You could be missing out on great money-making stock picks because it's hard to keep tabs on every company in every industry. Don't worry. We're here to help. We asked three of our favorite Motley Fool contributors to dig into their universe of ideas to find stocks many investors might not know about. Their recommendations? Three intriguing companies that are bringing e-commerce to Africa, riding the wave of renewable energy, and allowing companies to dig deeper into their data. Read on to discover if Jumia Technologies (JMIA -0.41%), Vivint Solar (VSLR), and Alteryx (AYX -0.24%) are right for your portfolio.
The next "The Amazon of..." company that may end up being more
Tyler Crowe (Jumia Technologies): Around the world, companies are jockeying to become "The Amazon of [insert location]". We've seen some do pretty good impersonations or carve out their own identities, like Alibaba and MercadoLibre. One recent IPO is looking to get the title "The Amazon of Africa." That's Jumia Technologies. Jumia's ambitions on the continent are great, and the challenges facing it are numerous. But the company is showing some of the early signs that it could one day find itself among those other online retail titans.
Perhaps the greatest challenge facing Jumia is the same one that faced so many internet commerce companies in the U.S. 20 years ago: getting customers to trust enough to make their first online purchase. So far the results are promising. Customers who made their first purchase three years ago now have increased their purchase frequency and total spend rates by 35% and 67%, respectively.
What's more, Jumia is running circles around the competition when it comes to capturing market share in online transactions. In the 14 countries where Jumia currently operates, 78% of online shoppers have made a purchase on its platform, and of those customers, 88% have made multiple purchases. There is no other pan-African retailer with that kind of market capture or brand recognition.
One of the critiques I have of Jumia as it stands today is that it's trying to do too many things all at once. Not only is it looking to become the Amazon of Africa, but its offerings for food, travel, entertainment, and online payments suggest it's also trying to be the Postmates, Booking Holdings, PayPal, and Ticketmaster of Africa. Jumia does have better name recognition than most American companies, so it can leverage trust in its brand into anything that involves an online transaction. Trying to execute well across all these verticals, though, will be daunting and could result in a multitude of mediocre services instead of a few great ones.
With a booming population, a burgeoning middle class, and a nascent e-commerce industry across all of the continent, Jumia has a growth opportunity in front of it that few other companies could imagine. What matters is capturing that opportunity.
Slow and steady solar growth
Travis Hoium (Vivint Solar): The residential solar industry isn't the growth industry it once was from an installation standpoint, but that doesn't mean companies like Vivint Solar aren't growth stocks. The company's installations have stagnated at about 45 megawatts (MW) per quarter, but its lease/power purchase agreement model means every new installation grows long-term revenue.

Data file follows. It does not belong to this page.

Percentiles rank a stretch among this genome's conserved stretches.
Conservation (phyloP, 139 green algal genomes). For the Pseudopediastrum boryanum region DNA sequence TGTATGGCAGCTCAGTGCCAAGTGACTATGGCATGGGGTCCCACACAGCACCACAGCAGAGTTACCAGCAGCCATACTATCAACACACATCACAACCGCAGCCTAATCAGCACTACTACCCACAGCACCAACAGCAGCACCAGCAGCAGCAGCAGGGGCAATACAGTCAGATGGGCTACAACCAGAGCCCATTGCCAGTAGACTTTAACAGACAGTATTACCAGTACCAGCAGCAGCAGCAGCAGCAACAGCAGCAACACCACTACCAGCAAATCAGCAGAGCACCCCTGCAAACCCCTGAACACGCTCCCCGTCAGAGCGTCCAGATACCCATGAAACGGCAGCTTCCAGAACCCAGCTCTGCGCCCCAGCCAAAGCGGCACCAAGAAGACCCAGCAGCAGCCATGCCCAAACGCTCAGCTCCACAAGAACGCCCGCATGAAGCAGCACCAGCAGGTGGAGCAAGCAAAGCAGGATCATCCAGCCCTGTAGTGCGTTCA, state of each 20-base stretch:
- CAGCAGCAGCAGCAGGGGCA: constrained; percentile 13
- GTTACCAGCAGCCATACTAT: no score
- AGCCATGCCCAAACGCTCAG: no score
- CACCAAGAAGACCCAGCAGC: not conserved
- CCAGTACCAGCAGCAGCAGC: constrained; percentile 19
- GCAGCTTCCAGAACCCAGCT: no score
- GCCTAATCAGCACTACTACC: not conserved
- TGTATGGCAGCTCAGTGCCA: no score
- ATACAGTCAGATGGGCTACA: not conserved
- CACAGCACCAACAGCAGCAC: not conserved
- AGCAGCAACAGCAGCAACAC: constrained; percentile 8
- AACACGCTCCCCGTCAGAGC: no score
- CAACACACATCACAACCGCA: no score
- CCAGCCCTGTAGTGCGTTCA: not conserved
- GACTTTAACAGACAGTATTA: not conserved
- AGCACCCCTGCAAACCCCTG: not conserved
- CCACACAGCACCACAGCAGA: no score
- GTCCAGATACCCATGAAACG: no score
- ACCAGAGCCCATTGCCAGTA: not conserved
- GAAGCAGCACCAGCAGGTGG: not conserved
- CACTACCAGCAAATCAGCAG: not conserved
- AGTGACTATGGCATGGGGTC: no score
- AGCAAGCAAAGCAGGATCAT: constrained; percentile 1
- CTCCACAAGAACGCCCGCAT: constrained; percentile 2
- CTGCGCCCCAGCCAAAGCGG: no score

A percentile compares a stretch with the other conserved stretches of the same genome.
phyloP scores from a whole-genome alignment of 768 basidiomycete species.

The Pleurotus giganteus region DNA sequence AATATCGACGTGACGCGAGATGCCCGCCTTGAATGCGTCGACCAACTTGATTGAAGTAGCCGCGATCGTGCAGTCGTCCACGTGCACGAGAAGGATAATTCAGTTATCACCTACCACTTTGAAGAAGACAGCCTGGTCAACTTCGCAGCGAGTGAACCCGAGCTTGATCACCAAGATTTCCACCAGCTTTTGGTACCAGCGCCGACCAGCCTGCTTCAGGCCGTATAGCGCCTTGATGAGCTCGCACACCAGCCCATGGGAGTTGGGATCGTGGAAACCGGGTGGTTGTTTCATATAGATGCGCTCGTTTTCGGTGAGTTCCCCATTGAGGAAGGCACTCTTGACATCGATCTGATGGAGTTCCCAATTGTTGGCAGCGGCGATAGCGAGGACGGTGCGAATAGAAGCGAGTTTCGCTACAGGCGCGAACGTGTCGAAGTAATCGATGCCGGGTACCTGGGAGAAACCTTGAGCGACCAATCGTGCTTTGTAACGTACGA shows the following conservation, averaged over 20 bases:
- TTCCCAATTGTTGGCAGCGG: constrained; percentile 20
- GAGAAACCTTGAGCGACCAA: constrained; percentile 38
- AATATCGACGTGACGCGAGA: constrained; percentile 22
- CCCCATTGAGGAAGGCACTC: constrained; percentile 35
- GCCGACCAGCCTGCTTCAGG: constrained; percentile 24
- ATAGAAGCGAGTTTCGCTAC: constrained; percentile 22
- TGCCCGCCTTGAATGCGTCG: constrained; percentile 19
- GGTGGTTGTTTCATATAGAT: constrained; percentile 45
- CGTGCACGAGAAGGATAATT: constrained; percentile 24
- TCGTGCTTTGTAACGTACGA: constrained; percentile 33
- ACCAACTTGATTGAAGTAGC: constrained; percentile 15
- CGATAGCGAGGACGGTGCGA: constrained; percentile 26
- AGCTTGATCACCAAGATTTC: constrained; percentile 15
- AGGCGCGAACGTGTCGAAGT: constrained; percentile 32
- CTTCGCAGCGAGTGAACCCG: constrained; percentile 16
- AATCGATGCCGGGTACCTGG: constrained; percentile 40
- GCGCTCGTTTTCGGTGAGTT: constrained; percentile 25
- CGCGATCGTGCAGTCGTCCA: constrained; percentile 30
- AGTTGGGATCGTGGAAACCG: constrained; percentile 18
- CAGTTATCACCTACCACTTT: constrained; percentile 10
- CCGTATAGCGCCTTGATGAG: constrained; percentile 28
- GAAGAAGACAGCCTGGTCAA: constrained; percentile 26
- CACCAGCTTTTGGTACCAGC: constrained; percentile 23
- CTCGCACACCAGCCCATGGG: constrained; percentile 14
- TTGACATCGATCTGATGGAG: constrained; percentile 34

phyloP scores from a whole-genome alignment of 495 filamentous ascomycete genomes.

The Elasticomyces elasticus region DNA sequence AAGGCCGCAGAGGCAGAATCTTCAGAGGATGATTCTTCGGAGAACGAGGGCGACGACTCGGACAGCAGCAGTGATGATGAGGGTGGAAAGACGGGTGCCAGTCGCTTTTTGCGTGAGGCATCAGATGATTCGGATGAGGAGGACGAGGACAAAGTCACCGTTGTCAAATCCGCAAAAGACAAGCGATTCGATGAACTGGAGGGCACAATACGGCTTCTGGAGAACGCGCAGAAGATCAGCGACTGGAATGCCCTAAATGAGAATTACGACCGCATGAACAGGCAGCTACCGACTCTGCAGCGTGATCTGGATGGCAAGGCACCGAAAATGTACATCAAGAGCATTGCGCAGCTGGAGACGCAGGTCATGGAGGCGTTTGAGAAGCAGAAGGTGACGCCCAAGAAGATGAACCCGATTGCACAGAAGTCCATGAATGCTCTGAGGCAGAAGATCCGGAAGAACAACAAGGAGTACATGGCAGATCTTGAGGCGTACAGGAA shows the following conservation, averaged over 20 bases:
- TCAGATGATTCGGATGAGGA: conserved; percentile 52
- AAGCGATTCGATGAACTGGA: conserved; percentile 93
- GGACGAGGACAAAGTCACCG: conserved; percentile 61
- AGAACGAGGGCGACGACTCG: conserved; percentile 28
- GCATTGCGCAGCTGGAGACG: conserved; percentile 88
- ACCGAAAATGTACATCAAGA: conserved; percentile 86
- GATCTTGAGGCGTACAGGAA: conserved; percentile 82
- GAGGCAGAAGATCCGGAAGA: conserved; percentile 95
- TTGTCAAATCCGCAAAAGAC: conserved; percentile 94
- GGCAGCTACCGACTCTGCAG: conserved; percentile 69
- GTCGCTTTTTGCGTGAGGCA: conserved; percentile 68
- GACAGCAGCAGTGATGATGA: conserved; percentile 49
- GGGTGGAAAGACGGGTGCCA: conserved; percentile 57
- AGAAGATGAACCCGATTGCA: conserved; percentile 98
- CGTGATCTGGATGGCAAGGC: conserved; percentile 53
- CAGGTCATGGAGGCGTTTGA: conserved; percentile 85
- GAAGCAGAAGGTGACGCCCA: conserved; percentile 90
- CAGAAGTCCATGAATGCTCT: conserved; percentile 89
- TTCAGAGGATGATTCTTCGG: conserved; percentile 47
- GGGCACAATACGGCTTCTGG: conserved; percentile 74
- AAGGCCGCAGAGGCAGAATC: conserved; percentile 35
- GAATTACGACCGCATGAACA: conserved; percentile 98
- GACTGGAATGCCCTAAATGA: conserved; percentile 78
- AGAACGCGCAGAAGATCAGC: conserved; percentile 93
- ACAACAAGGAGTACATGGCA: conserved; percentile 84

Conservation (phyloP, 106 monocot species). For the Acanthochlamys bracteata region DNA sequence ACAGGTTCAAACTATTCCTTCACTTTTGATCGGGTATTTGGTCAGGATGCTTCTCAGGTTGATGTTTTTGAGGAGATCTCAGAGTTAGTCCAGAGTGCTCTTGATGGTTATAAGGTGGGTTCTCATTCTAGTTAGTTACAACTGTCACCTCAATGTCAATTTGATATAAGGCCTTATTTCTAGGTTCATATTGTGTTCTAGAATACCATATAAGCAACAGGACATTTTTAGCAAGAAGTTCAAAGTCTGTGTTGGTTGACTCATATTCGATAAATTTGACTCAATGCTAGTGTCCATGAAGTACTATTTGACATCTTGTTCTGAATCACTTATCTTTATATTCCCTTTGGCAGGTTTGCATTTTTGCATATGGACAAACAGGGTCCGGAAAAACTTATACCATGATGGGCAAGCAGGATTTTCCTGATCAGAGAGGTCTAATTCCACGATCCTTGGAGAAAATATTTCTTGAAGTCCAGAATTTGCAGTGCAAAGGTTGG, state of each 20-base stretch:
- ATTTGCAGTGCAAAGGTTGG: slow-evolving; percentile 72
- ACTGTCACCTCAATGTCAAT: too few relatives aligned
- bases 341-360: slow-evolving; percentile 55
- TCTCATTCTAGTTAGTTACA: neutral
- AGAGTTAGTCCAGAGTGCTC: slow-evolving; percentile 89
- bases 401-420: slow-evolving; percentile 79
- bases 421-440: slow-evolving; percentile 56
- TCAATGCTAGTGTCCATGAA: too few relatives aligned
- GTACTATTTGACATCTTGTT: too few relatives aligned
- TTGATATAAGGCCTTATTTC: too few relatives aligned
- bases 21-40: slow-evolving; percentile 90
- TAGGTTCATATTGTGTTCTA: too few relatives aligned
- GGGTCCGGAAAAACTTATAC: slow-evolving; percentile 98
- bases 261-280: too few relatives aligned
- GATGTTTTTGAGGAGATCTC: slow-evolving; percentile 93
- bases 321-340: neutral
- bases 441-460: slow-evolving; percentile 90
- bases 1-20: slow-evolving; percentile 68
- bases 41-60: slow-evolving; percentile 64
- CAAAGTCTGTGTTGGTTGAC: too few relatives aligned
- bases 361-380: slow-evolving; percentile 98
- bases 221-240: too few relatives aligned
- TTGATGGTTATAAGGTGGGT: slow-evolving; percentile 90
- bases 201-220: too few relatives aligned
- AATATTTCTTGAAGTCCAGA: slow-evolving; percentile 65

You can see below that revenue has increased significantly since Vivint Solar went public, and the trend will continue as new installations are added to the portfolio.
The best way to gauge Vivint Solar's growth is by looking at gross contracted retained value, which is the present value of all future cash flows from customers. At the end of the first quarter of 2019, the retained value on the balance sheet was $1.55 billion, up from $1.35 billion a year ago and $1.13 billion in Q1 2017.
Vivint Solar is now the second-biggest solar installer in the U.S., and it's growing into new states like Florida and Texas where the industry has great potential. It's a tough business pushing solar to homeowners, but Vivint Solar has proven it can do so and add significant retained value to the balance sheet in the process. As these systems stack up, the company will grow, which is why I think this is a stealth growth stock for energy investors.
Making sense of data is a huge opportunity
Todd Campbell (Alteryx): A data science company, Alteryx allows businesses to make better decisions by mining information from disparate databases and then making it easier to manipulate that data for insight. Just about any business can benefit from its tools. For instance, transportation companies can use it to improve decisions related to fuel hedging, and drugmakers can use it to manage clinical trials better.
Initially companies usually deploy Alteryx tools for specific projects. However, a dollar-based net expansion rate (sales at existing clients relative to one year ago) of 133% in Q2 2018 suggests that once Alteryx's foot is in the door, it wins more widespread adoption. In fact, its lowest net expansion rate over the past 10 quarters is an impressive 129%.
Expanding sales at current customers and a 34% year-over-year increase in client count to 5,278 translated into sales of $82 million in Q2, up 59% from the same quarter last year. Alteryx's also turned the corner to profitability. Its latest guidance is for adjusted earnings per share of at least $0.44 on sales of $370 million to $375 million this year. If it delivers on its top-line target, it would represent revenue growth of 46% to 48% from last year.
Since Alteryx's addressable market is nearly $50 billion according to IDC and management is targeting a long-term operating margin of at least 35%, up from 19% in 2018, there's plenty of room for earnings upside, making this a great technology stock for in-the-know investors to consider buying.